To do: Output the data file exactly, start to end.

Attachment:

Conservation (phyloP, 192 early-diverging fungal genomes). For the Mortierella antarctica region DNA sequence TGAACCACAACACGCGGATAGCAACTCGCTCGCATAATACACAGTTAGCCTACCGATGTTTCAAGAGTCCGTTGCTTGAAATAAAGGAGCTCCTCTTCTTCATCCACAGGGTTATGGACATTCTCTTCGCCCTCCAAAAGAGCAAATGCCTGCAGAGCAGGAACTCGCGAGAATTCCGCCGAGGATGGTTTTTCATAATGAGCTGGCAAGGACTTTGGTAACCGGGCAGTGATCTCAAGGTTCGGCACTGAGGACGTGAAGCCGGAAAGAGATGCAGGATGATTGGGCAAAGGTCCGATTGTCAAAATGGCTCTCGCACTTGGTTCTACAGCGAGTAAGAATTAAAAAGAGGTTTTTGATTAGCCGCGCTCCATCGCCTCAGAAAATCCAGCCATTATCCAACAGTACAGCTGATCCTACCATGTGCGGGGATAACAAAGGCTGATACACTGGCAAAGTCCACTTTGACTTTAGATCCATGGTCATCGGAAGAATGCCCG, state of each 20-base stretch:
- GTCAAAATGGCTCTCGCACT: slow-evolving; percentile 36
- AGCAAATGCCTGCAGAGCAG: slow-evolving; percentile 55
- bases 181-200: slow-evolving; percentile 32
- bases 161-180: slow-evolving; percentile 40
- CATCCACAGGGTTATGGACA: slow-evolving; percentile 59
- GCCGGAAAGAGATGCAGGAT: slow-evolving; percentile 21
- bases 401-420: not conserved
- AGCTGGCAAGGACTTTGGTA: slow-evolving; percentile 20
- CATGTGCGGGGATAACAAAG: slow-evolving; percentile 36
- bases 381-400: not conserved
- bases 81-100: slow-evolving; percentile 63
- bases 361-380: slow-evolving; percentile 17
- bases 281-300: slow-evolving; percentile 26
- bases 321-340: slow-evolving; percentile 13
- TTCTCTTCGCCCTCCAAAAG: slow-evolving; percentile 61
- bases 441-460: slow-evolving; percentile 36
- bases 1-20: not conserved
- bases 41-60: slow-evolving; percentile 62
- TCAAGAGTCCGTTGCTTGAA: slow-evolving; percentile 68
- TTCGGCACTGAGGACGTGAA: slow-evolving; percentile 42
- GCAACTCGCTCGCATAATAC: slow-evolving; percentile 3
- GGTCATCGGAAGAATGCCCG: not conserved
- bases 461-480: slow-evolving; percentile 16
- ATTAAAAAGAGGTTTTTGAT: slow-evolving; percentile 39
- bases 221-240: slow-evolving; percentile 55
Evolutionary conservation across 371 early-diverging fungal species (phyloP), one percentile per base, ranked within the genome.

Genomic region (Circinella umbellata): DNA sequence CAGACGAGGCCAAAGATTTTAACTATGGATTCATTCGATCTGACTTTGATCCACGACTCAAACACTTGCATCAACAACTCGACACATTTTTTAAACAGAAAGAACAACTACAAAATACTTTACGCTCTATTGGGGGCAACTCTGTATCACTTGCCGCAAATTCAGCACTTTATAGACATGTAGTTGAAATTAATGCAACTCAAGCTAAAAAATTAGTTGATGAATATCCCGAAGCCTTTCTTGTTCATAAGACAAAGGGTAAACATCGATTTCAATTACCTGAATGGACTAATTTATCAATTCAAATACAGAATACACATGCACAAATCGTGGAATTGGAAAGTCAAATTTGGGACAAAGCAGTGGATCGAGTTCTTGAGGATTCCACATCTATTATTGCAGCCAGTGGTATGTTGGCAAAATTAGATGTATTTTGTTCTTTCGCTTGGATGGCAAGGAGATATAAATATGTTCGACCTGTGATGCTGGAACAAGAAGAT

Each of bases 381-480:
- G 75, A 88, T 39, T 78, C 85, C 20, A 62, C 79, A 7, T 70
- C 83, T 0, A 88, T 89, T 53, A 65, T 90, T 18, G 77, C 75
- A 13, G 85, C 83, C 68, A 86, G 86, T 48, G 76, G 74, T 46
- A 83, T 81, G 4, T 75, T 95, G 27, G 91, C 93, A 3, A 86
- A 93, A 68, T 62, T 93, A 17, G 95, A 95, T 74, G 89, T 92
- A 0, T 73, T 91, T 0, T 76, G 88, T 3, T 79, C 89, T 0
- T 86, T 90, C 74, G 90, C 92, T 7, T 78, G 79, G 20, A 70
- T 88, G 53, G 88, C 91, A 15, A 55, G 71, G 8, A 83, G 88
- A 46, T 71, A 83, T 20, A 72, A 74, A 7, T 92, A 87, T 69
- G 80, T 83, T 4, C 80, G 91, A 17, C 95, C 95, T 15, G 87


Conservation (phyloP, 192 early-diverging fungal genomes). For the Mortierella antarctica region DNA sequence TGAACCACAACACGCGGATAGCAACTCGCTCGCATAATACACAGTTAGCCTACCGATGTTTCAAGAGTCCGTTGCTTGAAATAAAGGAGCTCCTCTTCTTCATCCACAGGGTTATGGACATTCTCTTCGCCCTCCAAAAGAGCAAATGCCTGCAGAGCAGGAACTCGCGAGAATTCCGCCGAGGATGGTTTTTCATAATGAGCTGGCAAGGACTTTGGTAACCGGGCAGTGATCTCAAGGTTCGGCACTGAGGACGTGAAGCCGGAAAGAGATGCAGGATGATTGGGCAAAGGTCCGATTGTCAAAATGGCTCTCGCACTTGGTTCTACAGCGAGTAAGAATTAAAAAGAGGTTTTTGATTAGCCGCGCTCCATCGCCTCAGAAAATCCAGCCATTATCCAACAGTACAGCTGATCCTACCATGTGCGGGGATAACAAAGGCTGATACACTGGCAAAGTCCACTTTGACTTTAGATCCATGGTCATCGGAAGAATGCCCG, state of each 20-base stretch:
- GTCAAAATGGCTCTCGCACT: slow-evolving; percentile 36
- AGCAAATGCCTGCAGAGCAG: slow-evolving; percentile 55
- bases 181-200: slow-evolving; percentile 32
- bases 161-180: slow-evolving; percentile 40
- CATCCACAGGGTTATGGACA: slow-evolving; percentile 59
- GCCGGAAAGAGATGCAGGAT: slow-evolving; percentile 21
- bases 401-420: not conserved
- AGCTGGCAAGGACTTTGGTA: slow-evolving; percentile 20
- CATGTGCGGGGATAACAAAG: slow-evolving; percentile 36
- bases 381-400: not conserved
- bases 81-100: slow-evolving; percentile 63
- bases 361-380: slow-evolving; percentile 17
- bases 281-300: slow-evolving; percentile 26
- bases 321-340: slow-evolving; percentile 13
- TTCTCTTCGCCCTCCAAAAG: slow-evolving; percentile 61
- bases 441-460: slow-evolving; percentile 36
- bases 1-20: not conserved
- bases 41-60: slow-evolving; percentile 62
- TCAAGAGTCCGTTGCTTGAA: slow-evolving; percentile 68
- TTCGGCACTGAGGACGTGAA: slow-evolving; percentile 42
- GCAACTCGCTCGCATAATAC: slow-evolving; percentile 3
- GGTCATCGGAAGAATGCCCG: not conserved
- bases 461-480: slow-evolving; percentile 16
- ATTAAAAAGAGGTTTTTGAT: slow-evolving; percentile 39
- bases 221-240: slow-evolving; percentile 55
Evolutionary conservation across 371 early-diverging fungal species (phyloP), one percentile per base, ranked within the genome.

Genomic region (Circinella umbellata): DNA sequence CAGACGAGGCCAAAGATTTTAACTATGGATTCATTCGATCTGACTTTGATCCACGACTCAAACACTTGCATCAACAACTCGACACATTTTTTAAACAGAAAGAACAACTACAAAATACTTTACGCTCTATTGGGGGCAACTCTGTATCACTTGCCGCAAATTCAGCACTTTATAGACATGTAGTTGAAATTAATGCAACTCAAGCTAAAAAATTAGTTGATGAATATCCCGAAGCCTTTCTTGTTCATAAGACAAAGGGTAAACATCGATTTCAATTACCTGAATGGACTAATTTATCAATTCAAATACAGAATACACATGCACAAATCGTGGAATTGGAAAGTCAAATTTGGGACAAAGCAGTGGATCGAGTTCTTGAGGATTCCACATCTATTATTGCAGCCAGTGGTATGTTGGCAAAATTAGATGTATTTTGTTCTTTCGCTTGGATGGCAAGGAGATATAAATATGTTCGACCTGTGATGCTGGAACAAGAAGAT

Each of bases 381-480:
- G 75, A 88, T 39, T 78, C 85, C 20, A 62, C 79, A 7, T 70
- C 83, T 0, A 88, T 89, T 53, A 65, T 90, T 18, G 77, C 75
- A 13, G 85, C 83, C 68, A 86, G 86, T 48, G 76, G 74, T 46
- A 83, T 81, G 4, T 75, T 95, G 27, G 91, C 93, A 3, A 86
- A 93, A 68, T 62, T 93, A 17, G 95, A 95, T 74, G 89, T 92
- A 0, T 73, T 91, T 0, T 76, G 88, T 3, T 79, C 89, T 0
- T 86, T 90, C 74, G 90, C 92, T 7, T 78, G 79, G 20, A 70
- T 88, G 53, G 88, C 91, A 15, A 55, G 71, G 8, A 83, G 88
- A 46, T 71, A 83, T 20, A 72, A 74, A 7, T 92, A 87, T 69
- G 80, T 83, T 4, C 80, G 91, A 17, C 95, C 95, T 15, G 87